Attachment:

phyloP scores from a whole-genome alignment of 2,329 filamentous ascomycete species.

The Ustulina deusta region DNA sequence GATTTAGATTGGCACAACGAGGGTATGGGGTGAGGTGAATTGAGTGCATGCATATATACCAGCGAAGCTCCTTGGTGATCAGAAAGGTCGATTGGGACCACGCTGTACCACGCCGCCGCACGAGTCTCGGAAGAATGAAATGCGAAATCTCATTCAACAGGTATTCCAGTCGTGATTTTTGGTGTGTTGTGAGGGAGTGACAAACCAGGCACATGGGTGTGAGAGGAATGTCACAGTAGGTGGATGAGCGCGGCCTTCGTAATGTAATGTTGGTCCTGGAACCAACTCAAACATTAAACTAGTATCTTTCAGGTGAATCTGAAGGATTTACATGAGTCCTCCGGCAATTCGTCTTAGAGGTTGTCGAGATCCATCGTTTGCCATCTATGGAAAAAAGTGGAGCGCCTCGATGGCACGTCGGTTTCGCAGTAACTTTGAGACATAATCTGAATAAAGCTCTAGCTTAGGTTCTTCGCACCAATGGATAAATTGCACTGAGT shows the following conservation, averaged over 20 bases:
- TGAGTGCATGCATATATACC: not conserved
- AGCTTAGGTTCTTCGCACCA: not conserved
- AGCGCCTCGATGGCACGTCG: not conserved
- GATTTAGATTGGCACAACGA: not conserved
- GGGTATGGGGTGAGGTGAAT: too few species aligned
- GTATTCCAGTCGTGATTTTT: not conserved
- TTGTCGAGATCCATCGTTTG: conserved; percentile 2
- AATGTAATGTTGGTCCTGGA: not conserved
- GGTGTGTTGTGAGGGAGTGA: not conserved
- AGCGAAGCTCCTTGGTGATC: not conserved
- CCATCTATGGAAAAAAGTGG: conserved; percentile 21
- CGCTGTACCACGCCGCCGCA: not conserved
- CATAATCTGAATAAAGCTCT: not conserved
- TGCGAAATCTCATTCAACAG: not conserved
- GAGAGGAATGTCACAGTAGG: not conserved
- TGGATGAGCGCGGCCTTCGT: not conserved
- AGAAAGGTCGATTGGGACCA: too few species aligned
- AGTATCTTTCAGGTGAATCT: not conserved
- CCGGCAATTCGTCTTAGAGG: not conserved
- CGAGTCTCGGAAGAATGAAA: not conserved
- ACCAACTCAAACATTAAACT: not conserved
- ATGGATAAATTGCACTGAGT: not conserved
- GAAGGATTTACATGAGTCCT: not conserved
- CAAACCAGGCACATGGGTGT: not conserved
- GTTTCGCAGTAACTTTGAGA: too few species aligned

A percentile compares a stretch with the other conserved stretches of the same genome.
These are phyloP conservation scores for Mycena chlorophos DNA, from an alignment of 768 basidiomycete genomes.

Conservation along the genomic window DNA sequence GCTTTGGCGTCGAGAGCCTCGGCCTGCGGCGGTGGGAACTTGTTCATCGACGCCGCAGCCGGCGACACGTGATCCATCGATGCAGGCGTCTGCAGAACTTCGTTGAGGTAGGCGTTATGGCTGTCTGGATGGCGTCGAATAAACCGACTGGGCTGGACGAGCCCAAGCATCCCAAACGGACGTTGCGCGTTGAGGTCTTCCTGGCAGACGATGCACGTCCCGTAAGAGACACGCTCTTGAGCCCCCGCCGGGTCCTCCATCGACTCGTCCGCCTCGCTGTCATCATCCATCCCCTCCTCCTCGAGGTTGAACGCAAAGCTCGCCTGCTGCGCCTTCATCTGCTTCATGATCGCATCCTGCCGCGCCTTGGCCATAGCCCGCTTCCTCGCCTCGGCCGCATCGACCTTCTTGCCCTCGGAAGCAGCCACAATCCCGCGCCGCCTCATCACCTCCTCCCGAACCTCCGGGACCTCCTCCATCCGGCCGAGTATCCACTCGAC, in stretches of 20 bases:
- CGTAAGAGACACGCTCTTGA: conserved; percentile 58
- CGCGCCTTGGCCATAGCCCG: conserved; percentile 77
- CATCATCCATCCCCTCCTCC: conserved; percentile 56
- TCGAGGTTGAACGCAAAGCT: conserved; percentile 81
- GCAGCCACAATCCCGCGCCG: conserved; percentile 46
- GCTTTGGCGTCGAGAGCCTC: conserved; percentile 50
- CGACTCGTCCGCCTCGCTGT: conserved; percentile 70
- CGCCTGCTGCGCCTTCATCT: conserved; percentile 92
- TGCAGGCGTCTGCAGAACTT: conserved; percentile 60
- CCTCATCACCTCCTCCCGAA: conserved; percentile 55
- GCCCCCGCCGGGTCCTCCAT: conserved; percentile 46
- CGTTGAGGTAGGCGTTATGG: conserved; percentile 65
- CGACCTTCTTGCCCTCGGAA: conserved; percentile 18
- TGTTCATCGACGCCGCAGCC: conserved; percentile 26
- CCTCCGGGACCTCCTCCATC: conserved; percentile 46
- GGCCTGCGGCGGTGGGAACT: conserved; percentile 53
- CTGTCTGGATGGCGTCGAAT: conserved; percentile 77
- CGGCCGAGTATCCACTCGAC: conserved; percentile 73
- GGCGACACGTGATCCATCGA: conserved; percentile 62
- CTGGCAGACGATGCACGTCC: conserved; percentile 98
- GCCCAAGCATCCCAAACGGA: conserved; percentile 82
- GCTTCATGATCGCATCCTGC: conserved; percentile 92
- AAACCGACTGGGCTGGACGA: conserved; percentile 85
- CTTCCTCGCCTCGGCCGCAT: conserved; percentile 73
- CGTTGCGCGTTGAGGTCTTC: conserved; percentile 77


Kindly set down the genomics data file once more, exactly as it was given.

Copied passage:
phyloP scores from a whole-genome alignment of 2,329 filamentous ascomycete species.

The Ustulina deusta region DNA sequence GATTTAGATTGGCACAACGAGGGTATGGGGTGAGGTGAATTGAGTGCATGCATATATACCAGCGAAGCTCCTTGGTGATCAGAAAGGTCGATTGGGACCACGCTGTACCACGCCGCCGCACGAGTCTCGGAAGAATGAAATGCGAAATCTCATTCAACAGGTATTCCAGTCGTGATTTTTGGTGTGTTGTGAGGGAGTGACAAACCAGGCACATGGGTGTGAGAGGAATGTCACAGTAGGTGGATGAGCGCGGCCTTCGTAATGTAATGTTGGTCCTGGAACCAACTCAAACATTAAACTAGTATCTTTCAGGTGAATCTGAAGGATTTACATGAGTCCTCCGGCAATTCGTCTTAGAGGTTGTCGAGATCCATCGTTTGCCATCTATGGAAAAAAGTGGAGCGCCTCGATGGCACGTCGGTTTCGCAGTAACTTTGAGACATAATCTGAATAAAGCTCTAGCTTAGGTTCTTCGCACCAATGGATAAATTGCACTGAGT shows the following conservation, averaged over 20 bases:
- TGAGTGCATGCATATATACC: not conserved
- AGCTTAGGTTCTTCGCACCA: not conserved
- AGCGCCTCGATGGCACGTCG: not conserved
- GATTTAGATTGGCACAACGA: not conserved
- GGGTATGGGGTGAGGTGAAT: too few species aligned
- GTATTCCAGTCGTGATTTTT: not conserved
- TTGTCGAGATCCATCGTTTG: conserved; percentile 2
- AATGTAATGTTGGTCCTGGA: not conserved
- GGTGTGTTGTGAGGGAGTGA: not conserved
- AGCGAAGCTCCTTGGTGATC: not conserved
- CCATCTATGGAAAAAAGTGG: conserved; percentile 21
- CGCTGTACCACGCCGCCGCA: not conserved
- CATAATCTGAATAAAGCTCT: not conserved
- TGCGAAATCTCATTCAACAG: not conserved
- GAGAGGAATGTCACAGTAGG: not conserved
- TGGATGAGCGCGGCCTTCGT: not conserved
- AGAAAGGTCGATTGGGACCA: too few species aligned
- AGTATCTTTCAGGTGAATCT: not conserved
- CCGGCAATTCGTCTTAGAGG: not conserved
- CGAGTCTCGGAAGAATGAAA: not conserved
- ACCAACTCAAACATTAAACT: not conserved
- ATGGATAAATTGCACTGAGT: not conserved
- GAAGGATTTACATGAGTCCT: not conserved
- CAAACCAGGCACATGGGTGT: not conserved
- GTTTCGCAGTAACTTTGAGA: too few species aligned

A percentile compares a stretch with the other conserved stretches of the same genome.
These are phyloP conservation scores for Mycena chlorophos DNA, from an alignment of 768 basidiomycete genomes.

Conservation along the genomic window DNA sequence GCTTTGGCGTCGAGAGCCTCGGCCTGCGGCGGTGGGAACTTGTTCATCGACGCCGCAGCCGGCGACACGTGATCCATCGATGCAGGCGTCTGCAGAACTTCGTTGAGGTAGGCGTTATGGCTGTCTGGATGGCGTCGAATAAACCGACTGGGCTGGACGAGCCCAAGCATCCCAAACGGACGTTGCGCGTTGAGGTCTTCCTGGCAGACGATGCACGTCCCGTAAGAGACACGCTCTTGAGCCCCCGCCGGGTCCTCCATCGACTCGTCCGCCTCGCTGTCATCATCCATCCCCTCCTCCTCGAGGTTGAACGCAAAGCTCGCCTGCTGCGCCTTCATCTGCTTCATGATCGCATCCTGCCGCGCCTTGGCCATAGCCCGCTTCCTCGCCTCGGCCGCATCGACCTTCTTGCCCTCGGAAGCAGCCACAATCCCGCGCCGCCTCATCACCTCCTCCCGAACCTCCGGGACCTCCTCCATCCGGCCGAGTATCCACTCGAC, in stretches of 20 bases:
- CGTAAGAGACACGCTCTTGA: conserved; percentile 58
- CGCGCCTTGGCCATAGCCCG: conserved; percentile 77
- CATCATCCATCCCCTCCTCC: conserved; percentile 56
- TCGAGGTTGAACGCAAAGCT: conserved; percentile 81
- GCAGCCACAATCCCGCGCCG: conserved; percentile 46
- GCTTTGGCGTCGAGAGCCTC: conserved; percentile 50
- CGACTCGTCCGCCTCGCTGT: conserved; percentile 70
- CGCCTGCTGCGCCTTCATCT: conserved; percentile 92
- TGCAGGCGTCTGCAGAACTT: conserved; percentile 60
- CCTCATCACCTCCTCCCGAA: conserved; percentile 55
- GCCCCCGCCGGGTCCTCCAT: conserved; percentile 46
- CGTTGAGGTAGGCGTTATGG: conserved; percentile 65
- CGACCTTCTTGCCCTCGGAA: conserved; percentile 18
- TGTTCATCGACGCCGCAGCC: conserved; percentile 26
- CCTCCGGGACCTCCTCCATC: conserved; percentile 46
- GGCCTGCGGCGGTGGGAACT: conserved; percentile 53
- CTGTCTGGATGGCGTCGAAT: conserved; percentile 77
- CGGCCGAGTATCCACTCGAC: conserved; percentile 73
- GGCGACACGTGATCCATCGA: conserved; percentile 62
- CTGGCAGACGATGCACGTCC: conserved; percentile 98
- GCCCAAGCATCCCAAACGGA: conserved; percentile 82
- GCTTCATGATCGCATCCTGC: conserved; percentile 92
- AAACCGACTGGGCTGGACGA: conserved; percentile 85
- CTTCCTCGCCTCGGCCGCAT: conserved; percentile 73
- CGTTGCGCGTTGAGGTCTTC: conserved; percentile 77